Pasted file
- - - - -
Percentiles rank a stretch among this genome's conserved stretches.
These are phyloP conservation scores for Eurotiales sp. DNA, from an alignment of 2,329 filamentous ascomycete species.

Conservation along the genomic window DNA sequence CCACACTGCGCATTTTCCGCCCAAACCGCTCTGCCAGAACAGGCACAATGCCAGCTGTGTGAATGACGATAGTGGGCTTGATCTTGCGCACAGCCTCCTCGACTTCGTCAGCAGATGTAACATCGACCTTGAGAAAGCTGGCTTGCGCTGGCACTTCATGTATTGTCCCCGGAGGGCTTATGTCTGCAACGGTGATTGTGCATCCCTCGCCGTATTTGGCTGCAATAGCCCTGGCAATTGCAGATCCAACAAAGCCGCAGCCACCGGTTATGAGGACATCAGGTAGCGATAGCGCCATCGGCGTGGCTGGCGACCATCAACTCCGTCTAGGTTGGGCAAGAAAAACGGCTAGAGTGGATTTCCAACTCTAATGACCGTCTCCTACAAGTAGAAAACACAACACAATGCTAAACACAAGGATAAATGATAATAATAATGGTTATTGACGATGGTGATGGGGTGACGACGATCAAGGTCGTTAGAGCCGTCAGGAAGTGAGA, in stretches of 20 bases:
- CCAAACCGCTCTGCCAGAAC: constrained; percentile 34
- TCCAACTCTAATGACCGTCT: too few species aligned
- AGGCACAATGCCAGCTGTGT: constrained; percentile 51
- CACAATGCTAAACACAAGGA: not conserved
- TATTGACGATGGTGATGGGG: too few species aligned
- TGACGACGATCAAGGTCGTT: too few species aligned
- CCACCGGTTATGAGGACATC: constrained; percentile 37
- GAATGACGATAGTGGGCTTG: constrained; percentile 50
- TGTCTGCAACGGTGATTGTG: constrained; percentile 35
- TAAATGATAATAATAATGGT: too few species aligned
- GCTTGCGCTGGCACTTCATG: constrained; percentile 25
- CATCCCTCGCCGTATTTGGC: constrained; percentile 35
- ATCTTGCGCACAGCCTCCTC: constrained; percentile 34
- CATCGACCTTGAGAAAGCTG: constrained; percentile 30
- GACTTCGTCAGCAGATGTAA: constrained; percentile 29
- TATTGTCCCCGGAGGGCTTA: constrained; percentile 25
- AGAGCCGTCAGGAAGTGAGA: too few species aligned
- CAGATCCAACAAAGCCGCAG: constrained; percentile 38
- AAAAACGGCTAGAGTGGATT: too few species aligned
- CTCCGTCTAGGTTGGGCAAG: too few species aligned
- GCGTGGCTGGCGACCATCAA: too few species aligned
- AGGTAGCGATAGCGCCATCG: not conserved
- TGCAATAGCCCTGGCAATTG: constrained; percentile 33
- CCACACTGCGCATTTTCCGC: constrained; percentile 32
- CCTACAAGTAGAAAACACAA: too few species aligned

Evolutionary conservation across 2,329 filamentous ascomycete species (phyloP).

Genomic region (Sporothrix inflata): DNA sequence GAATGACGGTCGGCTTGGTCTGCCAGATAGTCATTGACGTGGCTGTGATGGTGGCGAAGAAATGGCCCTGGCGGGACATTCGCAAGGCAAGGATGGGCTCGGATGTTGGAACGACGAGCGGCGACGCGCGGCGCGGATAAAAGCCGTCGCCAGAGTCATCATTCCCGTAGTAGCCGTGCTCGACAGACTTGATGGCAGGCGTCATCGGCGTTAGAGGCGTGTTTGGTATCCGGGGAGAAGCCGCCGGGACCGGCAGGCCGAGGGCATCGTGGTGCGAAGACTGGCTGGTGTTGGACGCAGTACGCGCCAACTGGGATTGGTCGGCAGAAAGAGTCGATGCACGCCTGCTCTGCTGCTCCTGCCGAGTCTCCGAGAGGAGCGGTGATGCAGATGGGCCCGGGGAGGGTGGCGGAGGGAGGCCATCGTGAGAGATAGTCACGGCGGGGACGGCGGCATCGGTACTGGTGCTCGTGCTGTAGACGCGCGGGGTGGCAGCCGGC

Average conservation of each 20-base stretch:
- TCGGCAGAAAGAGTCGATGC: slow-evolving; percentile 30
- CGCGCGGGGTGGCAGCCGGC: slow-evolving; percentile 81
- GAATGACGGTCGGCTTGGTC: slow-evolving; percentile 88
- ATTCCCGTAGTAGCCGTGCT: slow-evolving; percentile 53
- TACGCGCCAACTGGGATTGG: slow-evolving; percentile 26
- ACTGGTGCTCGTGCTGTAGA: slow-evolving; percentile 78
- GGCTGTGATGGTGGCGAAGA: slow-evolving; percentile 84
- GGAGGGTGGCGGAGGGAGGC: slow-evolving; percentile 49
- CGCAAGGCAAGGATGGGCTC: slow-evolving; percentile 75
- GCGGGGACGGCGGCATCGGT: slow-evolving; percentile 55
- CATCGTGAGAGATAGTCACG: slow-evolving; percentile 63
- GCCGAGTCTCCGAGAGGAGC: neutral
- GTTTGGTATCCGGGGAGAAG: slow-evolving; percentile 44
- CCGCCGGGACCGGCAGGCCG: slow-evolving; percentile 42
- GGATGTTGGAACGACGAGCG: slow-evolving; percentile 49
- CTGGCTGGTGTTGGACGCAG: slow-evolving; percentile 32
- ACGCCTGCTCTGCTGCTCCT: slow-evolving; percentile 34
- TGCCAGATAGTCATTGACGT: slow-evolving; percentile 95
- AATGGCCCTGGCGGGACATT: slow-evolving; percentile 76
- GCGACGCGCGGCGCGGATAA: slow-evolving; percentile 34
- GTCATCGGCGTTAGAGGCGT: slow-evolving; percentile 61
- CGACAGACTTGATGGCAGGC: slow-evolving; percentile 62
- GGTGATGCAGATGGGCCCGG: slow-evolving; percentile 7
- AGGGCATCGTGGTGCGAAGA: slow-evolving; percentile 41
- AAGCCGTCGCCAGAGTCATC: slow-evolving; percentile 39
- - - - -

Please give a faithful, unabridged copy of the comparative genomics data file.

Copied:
Percentiles rank a stretch among this genome's conserved stretches.
These are phyloP conservation scores for Eurotiales sp. DNA, from an alignment of 2,329 filamentous ascomycete species.

Conservation along the genomic window DNA sequence CCACACTGCGCATTTTCCGCCCAAACCGCTCTGCCAGAACAGGCACAATGCCAGCTGTGTGAATGACGATAGTGGGCTTGATCTTGCGCACAGCCTCCTCGACTTCGTCAGCAGATGTAACATCGACCTTGAGAAAGCTGGCTTGCGCTGGCACTTCATGTATTGTCCCCGGAGGGCTTATGTCTGCAACGGTGATTGTGCATCCCTCGCCGTATTTGGCTGCAATAGCCCTGGCAATTGCAGATCCAACAAAGCCGCAGCCACCGGTTATGAGGACATCAGGTAGCGATAGCGCCATCGGCGTGGCTGGCGACCATCAACTCCGTCTAGGTTGGGCAAGAAAAACGGCTAGAGTGGATTTCCAACTCTAATGACCGTCTCCTACAAGTAGAAAACACAACACAATGCTAAACACAAGGATAAATGATAATAATAATGGTTATTGACGATGGTGATGGGGTGACGACGATCAAGGTCGTTAGAGCCGTCAGGAAGTGAGA, in stretches of 20 bases:
- CCAAACCGCTCTGCCAGAAC: constrained; percentile 34
- TCCAACTCTAATGACCGTCT: too few species aligned
- AGGCACAATGCCAGCTGTGT: constrained; percentile 51
- CACAATGCTAAACACAAGGA: not conserved
- TATTGACGATGGTGATGGGG: too few species aligned
- TGACGACGATCAAGGTCGTT: too few species aligned
- CCACCGGTTATGAGGACATC: constrained; percentile 37
- GAATGACGATAGTGGGCTTG: constrained; percentile 50
- TGTCTGCAACGGTGATTGTG: constrained; percentile 35
- TAAATGATAATAATAATGGT: too few species aligned
- GCTTGCGCTGGCACTTCATG: constrained; percentile 25
- CATCCCTCGCCGTATTTGGC: constrained; percentile 35
- ATCTTGCGCACAGCCTCCTC: constrained; percentile 34
- CATCGACCTTGAGAAAGCTG: constrained; percentile 30
- GACTTCGTCAGCAGATGTAA: constrained; percentile 29
- TATTGTCCCCGGAGGGCTTA: constrained; percentile 25
- AGAGCCGTCAGGAAGTGAGA: too few species aligned
- CAGATCCAACAAAGCCGCAG: constrained; percentile 38
- AAAAACGGCTAGAGTGGATT: too few species aligned
- CTCCGTCTAGGTTGGGCAAG: too few species aligned
- GCGTGGCTGGCGACCATCAA: too few species aligned
- AGGTAGCGATAGCGCCATCG: not conserved
- TGCAATAGCCCTGGCAATTG: constrained; percentile 33
- CCACACTGCGCATTTTCCGC: constrained; percentile 32
- CCTACAAGTAGAAAACACAA: too few species aligned

Evolutionary conservation across 2,329 filamentous ascomycete species (phyloP).

Genomic region (Sporothrix inflata): DNA sequence GAATGACGGTCGGCTTGGTCTGCCAGATAGTCATTGACGTGGCTGTGATGGTGGCGAAGAAATGGCCCTGGCGGGACATTCGCAAGGCAAGGATGGGCTCGGATGTTGGAACGACGAGCGGCGACGCGCGGCGCGGATAAAAGCCGTCGCCAGAGTCATCATTCCCGTAGTAGCCGTGCTCGACAGACTTGATGGCAGGCGTCATCGGCGTTAGAGGCGTGTTTGGTATCCGGGGAGAAGCCGCCGGGACCGGCAGGCCGAGGGCATCGTGGTGCGAAGACTGGCTGGTGTTGGACGCAGTACGCGCCAACTGGGATTGGTCGGCAGAAAGAGTCGATGCACGCCTGCTCTGCTGCTCCTGCCGAGTCTCCGAGAGGAGCGGTGATGCAGATGGGCCCGGGGAGGGTGGCGGAGGGAGGCCATCGTGAGAGATAGTCACGGCGGGGACGGCGGCATCGGTACTGGTGCTCGTGCTGTAGACGCGCGGGGTGGCAGCCGGC

Average conservation of each 20-base stretch:
- TCGGCAGAAAGAGTCGATGC: slow-evolving; percentile 30
- CGCGCGGGGTGGCAGCCGGC: slow-evolving; percentile 81
- GAATGACGGTCGGCTTGGTC: slow-evolving; percentile 88
- ATTCCCGTAGTAGCCGTGCT: slow-evolving; percentile 53
- TACGCGCCAACTGGGATTGG: slow-evolving; percentile 26
- ACTGGTGCTCGTGCTGTAGA: slow-evolving; percentile 78
- GGCTGTGATGGTGGCGAAGA: slow-evolving; percentile 84
- GGAGGGTGGCGGAGGGAGGC: slow-evolving; percentile 49
- CGCAAGGCAAGGATGGGCTC: slow-evolving; percentile 75
- GCGGGGACGGCGGCATCGGT: slow-evolving; percentile 55
- CATCGTGAGAGATAGTCACG: slow-evolving; percentile 63
- GCCGAGTCTCCGAGAGGAGC: neutral
- GTTTGGTATCCGGGGAGAAG: slow-evolving; percentile 44
- CCGCCGGGACCGGCAGGCCG: slow-evolving; percentile 42
- GGATGTTGGAACGACGAGCG: slow-evolving; percentile 49
- CTGGCTGGTGTTGGACGCAG: slow-evolving; percentile 32
- ACGCCTGCTCTGCTGCTCCT: slow-evolving; percentile 34
- TGCCAGATAGTCATTGACGT: slow-evolving; percentile 95
- AATGGCCCTGGCGGGACATT: slow-evolving; percentile 76
- GCGACGCGCGGCGCGGATAA: slow-evolving; percentile 34
- GTCATCGGCGTTAGAGGCGT: slow-evolving; percentile 61
- CGACAGACTTGATGGCAGGC: slow-evolving; percentile 62
- GGTGATGCAGATGGGCCCGG: slow-evolving; percentile 7
- AGGGCATCGTGGTGCGAAGA: slow-evolving; percentile 41
- AAGCCGTCGCCAGAGTCATC: slow-evolving; percentile 39